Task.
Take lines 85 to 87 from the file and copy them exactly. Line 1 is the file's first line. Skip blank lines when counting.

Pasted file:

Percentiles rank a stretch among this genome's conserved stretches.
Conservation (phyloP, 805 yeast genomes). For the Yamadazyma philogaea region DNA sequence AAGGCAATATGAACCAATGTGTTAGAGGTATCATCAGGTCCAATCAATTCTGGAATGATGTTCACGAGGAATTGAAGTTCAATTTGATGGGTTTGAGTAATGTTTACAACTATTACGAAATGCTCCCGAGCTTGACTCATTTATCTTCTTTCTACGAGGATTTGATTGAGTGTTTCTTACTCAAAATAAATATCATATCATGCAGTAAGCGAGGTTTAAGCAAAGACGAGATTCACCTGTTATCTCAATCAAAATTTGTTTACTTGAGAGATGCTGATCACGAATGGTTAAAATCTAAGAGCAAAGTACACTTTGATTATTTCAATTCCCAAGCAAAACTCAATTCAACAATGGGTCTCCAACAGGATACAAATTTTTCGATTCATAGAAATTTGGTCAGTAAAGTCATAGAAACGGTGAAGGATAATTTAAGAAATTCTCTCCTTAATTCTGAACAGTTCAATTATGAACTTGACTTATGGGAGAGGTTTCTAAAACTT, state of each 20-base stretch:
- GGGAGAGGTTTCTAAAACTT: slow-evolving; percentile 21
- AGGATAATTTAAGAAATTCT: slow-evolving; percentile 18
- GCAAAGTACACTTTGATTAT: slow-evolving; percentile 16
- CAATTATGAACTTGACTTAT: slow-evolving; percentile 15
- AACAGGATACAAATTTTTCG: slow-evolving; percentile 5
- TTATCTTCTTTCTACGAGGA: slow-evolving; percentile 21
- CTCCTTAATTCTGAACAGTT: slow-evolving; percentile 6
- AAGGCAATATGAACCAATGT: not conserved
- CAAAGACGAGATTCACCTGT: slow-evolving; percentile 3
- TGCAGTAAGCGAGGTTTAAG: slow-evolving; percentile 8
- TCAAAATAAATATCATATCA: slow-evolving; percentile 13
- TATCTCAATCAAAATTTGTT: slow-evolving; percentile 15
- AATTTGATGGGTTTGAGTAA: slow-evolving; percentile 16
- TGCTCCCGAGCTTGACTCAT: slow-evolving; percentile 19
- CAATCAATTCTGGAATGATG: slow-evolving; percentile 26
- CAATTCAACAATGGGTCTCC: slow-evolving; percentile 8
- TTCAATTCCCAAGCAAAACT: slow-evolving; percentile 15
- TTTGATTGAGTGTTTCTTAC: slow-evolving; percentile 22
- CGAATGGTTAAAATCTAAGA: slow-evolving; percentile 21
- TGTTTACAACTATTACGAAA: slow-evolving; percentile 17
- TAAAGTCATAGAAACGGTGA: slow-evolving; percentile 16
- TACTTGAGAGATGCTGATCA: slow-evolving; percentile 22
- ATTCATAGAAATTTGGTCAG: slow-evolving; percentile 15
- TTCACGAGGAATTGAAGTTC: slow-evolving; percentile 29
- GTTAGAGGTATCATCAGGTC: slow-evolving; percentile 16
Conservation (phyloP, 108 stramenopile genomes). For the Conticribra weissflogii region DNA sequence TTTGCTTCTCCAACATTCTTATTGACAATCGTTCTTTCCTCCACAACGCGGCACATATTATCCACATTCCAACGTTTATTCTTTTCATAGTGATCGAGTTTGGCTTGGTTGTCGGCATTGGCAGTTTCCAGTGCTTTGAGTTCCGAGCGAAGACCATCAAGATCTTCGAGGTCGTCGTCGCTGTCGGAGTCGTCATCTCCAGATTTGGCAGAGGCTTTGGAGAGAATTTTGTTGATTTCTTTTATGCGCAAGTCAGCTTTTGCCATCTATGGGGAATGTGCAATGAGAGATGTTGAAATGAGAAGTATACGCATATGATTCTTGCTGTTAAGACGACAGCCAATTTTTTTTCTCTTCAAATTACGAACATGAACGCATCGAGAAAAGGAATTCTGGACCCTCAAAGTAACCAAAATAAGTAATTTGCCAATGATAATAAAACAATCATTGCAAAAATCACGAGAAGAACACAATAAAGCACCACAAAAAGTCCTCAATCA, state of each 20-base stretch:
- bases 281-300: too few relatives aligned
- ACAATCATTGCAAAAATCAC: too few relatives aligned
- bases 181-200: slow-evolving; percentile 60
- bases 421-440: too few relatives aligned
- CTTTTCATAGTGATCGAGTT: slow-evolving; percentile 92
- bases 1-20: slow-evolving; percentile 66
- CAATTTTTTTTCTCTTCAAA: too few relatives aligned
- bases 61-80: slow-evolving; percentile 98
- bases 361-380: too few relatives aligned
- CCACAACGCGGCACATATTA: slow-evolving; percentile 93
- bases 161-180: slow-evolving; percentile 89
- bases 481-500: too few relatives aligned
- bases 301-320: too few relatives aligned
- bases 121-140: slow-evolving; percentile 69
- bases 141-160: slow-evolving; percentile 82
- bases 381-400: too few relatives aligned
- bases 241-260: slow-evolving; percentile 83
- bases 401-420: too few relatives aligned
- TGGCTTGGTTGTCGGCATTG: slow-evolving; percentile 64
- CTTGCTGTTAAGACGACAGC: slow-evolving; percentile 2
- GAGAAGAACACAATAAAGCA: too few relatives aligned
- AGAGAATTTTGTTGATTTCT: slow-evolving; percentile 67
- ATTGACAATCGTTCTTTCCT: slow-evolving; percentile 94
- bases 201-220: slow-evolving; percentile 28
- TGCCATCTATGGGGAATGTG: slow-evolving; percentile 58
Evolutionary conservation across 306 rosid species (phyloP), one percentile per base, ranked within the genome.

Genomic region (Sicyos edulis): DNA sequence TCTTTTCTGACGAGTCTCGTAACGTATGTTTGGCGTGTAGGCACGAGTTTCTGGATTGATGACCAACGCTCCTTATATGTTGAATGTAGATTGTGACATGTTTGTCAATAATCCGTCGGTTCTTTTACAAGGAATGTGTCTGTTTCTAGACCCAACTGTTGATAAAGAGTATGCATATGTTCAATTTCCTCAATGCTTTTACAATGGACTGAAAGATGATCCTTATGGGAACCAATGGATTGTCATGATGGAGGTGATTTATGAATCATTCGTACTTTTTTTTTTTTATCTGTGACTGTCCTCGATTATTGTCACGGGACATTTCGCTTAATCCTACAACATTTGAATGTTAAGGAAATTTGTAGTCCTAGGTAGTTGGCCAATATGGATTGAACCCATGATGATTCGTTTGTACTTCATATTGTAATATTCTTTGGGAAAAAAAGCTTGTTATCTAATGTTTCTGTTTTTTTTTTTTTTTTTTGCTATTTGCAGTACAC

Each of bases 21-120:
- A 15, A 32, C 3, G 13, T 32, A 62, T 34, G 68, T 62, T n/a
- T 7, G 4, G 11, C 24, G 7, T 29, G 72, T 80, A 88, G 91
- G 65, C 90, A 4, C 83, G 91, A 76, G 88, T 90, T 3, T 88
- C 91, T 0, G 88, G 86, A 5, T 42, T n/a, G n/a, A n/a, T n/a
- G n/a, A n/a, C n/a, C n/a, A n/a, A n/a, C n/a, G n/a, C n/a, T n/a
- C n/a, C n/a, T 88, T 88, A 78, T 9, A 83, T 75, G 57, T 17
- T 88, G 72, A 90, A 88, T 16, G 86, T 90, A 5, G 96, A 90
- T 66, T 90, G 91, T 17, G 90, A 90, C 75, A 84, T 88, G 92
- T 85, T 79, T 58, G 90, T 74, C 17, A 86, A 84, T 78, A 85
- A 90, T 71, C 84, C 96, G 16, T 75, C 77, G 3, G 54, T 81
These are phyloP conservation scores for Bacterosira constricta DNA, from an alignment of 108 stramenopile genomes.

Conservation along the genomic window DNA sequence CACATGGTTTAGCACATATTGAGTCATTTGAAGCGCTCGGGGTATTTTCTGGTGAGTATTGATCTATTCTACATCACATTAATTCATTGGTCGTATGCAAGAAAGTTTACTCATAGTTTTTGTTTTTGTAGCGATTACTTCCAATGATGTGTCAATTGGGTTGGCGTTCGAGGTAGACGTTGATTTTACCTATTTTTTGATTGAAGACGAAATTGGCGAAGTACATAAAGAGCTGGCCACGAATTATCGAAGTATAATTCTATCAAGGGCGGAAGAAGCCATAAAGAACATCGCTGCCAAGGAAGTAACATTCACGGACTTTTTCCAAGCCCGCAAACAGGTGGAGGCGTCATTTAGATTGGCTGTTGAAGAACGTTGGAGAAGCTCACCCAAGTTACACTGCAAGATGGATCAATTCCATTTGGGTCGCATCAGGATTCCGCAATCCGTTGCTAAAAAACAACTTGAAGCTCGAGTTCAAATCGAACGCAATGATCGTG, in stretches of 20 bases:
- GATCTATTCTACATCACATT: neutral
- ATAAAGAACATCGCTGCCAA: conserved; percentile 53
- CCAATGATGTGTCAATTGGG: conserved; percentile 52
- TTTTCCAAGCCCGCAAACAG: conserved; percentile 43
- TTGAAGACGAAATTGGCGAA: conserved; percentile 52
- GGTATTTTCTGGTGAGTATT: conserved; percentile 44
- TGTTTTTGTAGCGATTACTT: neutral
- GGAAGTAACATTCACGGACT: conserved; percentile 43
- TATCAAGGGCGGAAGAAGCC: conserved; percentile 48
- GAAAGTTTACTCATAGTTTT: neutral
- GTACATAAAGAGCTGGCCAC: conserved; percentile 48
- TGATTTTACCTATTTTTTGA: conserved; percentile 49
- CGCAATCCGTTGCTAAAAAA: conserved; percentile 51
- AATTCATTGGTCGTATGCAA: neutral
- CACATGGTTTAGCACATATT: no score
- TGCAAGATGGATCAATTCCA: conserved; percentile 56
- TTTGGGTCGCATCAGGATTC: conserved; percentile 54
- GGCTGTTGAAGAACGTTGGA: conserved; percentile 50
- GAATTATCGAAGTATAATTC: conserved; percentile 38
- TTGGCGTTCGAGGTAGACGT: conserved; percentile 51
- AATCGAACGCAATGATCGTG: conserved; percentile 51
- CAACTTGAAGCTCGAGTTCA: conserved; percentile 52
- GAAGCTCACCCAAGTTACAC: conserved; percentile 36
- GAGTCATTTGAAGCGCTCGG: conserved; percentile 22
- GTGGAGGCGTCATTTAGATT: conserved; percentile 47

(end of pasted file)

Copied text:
- TTTGGGTCGCATCAGGATTC: conserved; percentile 54
- GGCTGTTGAAGAACGTTGGA: conserved; percentile 50
- GAATTATCGAAGTATAATTC: conserved; percentile 38